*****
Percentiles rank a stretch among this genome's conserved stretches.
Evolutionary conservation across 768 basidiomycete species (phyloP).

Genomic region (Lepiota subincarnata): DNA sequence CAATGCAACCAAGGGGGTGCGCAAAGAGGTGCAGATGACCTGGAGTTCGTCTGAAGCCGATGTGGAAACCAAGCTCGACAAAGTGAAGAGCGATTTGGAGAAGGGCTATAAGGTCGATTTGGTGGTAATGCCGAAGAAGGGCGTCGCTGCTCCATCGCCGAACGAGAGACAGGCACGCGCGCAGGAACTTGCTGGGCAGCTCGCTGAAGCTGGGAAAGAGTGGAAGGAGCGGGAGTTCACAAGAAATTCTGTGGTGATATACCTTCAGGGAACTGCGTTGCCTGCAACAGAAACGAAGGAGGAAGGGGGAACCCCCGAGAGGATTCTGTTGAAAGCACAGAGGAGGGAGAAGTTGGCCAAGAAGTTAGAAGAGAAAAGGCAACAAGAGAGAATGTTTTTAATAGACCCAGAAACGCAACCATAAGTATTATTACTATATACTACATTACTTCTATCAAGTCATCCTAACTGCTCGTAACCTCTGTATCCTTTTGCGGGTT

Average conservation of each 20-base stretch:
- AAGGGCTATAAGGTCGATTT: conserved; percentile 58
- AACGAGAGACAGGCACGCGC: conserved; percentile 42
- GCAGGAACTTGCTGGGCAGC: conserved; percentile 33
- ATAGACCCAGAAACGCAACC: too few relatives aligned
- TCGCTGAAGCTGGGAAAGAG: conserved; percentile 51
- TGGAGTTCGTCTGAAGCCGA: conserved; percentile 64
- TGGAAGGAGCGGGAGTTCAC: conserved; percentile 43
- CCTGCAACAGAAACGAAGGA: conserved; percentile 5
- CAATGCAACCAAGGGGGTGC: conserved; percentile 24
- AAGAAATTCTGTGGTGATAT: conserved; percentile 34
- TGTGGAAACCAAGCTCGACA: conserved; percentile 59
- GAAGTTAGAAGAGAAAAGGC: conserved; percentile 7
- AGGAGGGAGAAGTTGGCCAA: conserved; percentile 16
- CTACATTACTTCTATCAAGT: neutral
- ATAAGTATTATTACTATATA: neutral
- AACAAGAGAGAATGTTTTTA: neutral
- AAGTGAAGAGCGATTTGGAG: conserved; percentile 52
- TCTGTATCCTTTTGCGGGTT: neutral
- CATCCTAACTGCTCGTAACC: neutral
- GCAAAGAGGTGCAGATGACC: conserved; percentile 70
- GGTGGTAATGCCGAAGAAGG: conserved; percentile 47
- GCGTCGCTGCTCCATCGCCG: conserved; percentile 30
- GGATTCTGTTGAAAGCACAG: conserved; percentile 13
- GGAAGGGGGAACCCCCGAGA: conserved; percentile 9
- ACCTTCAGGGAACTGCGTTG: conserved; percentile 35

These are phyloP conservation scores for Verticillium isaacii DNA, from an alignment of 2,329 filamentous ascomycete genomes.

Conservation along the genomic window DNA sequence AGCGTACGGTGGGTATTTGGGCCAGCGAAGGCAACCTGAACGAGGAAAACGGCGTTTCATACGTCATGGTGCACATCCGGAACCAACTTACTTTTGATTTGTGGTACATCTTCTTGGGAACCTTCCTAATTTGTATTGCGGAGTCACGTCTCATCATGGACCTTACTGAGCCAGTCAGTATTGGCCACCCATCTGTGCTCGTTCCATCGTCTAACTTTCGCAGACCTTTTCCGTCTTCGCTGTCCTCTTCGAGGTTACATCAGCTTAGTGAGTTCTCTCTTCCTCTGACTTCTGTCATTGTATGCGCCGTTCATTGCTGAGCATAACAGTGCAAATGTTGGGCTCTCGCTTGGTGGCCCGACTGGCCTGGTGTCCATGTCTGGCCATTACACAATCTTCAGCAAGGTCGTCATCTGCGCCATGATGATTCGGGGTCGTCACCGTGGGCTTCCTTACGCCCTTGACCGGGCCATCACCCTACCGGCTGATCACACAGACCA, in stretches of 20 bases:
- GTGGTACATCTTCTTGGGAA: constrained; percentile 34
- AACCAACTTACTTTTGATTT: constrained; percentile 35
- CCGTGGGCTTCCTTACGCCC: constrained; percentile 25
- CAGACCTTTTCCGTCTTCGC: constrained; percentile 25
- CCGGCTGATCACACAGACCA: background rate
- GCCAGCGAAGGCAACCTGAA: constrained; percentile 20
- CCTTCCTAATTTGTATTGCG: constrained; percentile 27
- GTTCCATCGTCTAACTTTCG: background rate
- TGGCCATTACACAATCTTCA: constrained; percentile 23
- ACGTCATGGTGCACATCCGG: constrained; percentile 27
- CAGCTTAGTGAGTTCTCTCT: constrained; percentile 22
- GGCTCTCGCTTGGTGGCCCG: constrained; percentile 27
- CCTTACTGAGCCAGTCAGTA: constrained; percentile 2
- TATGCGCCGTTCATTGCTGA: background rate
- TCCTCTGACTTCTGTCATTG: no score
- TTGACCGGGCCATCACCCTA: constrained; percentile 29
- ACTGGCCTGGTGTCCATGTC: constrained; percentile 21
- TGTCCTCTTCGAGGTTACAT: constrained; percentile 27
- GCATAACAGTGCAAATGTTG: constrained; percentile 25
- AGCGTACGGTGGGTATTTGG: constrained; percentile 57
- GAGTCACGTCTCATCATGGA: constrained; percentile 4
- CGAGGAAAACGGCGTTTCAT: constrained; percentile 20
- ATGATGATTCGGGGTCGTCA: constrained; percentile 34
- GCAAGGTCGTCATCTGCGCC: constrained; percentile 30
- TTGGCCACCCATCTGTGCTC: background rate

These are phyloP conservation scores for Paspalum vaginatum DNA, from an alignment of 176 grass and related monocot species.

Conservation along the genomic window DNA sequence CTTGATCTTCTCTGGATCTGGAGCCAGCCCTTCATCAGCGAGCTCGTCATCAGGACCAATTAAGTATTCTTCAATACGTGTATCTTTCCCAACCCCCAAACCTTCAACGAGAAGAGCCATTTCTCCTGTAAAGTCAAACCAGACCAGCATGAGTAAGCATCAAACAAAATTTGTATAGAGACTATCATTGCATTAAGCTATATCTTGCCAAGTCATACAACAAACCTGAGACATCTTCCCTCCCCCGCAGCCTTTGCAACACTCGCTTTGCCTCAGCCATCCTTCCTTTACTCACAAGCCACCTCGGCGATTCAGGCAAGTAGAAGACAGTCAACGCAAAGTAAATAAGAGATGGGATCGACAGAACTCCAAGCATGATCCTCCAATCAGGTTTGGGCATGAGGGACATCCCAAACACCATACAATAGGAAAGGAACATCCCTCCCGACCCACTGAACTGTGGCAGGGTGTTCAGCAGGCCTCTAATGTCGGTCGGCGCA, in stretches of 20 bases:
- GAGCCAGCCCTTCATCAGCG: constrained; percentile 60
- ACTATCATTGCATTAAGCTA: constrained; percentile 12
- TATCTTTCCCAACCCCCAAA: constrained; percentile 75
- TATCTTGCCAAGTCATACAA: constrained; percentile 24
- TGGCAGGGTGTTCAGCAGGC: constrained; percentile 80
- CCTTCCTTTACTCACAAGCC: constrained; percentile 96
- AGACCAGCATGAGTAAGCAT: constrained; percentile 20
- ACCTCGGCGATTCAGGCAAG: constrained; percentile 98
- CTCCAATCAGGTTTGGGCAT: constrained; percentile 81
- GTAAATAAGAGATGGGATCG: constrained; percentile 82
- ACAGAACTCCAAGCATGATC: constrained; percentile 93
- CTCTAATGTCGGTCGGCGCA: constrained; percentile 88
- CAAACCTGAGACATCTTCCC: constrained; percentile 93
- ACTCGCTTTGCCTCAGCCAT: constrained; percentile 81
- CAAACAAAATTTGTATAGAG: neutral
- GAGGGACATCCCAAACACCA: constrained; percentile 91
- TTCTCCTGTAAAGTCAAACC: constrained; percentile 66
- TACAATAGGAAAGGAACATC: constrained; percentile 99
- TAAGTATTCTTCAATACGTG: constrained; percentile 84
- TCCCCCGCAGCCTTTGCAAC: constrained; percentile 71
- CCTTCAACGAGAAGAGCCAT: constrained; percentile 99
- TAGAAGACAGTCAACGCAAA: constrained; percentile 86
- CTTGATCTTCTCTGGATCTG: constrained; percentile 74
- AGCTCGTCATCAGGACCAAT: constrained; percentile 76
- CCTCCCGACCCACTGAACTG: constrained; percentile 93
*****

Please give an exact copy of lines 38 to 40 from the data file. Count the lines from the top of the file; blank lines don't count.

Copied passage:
- CCTTCCTAATTTGTATTGCG: constrained; percentile 27
- GTTCCATCGTCTAACTTTCG: background rate
- TGGCCATTACACAATCTTCA: constrained; percentile 23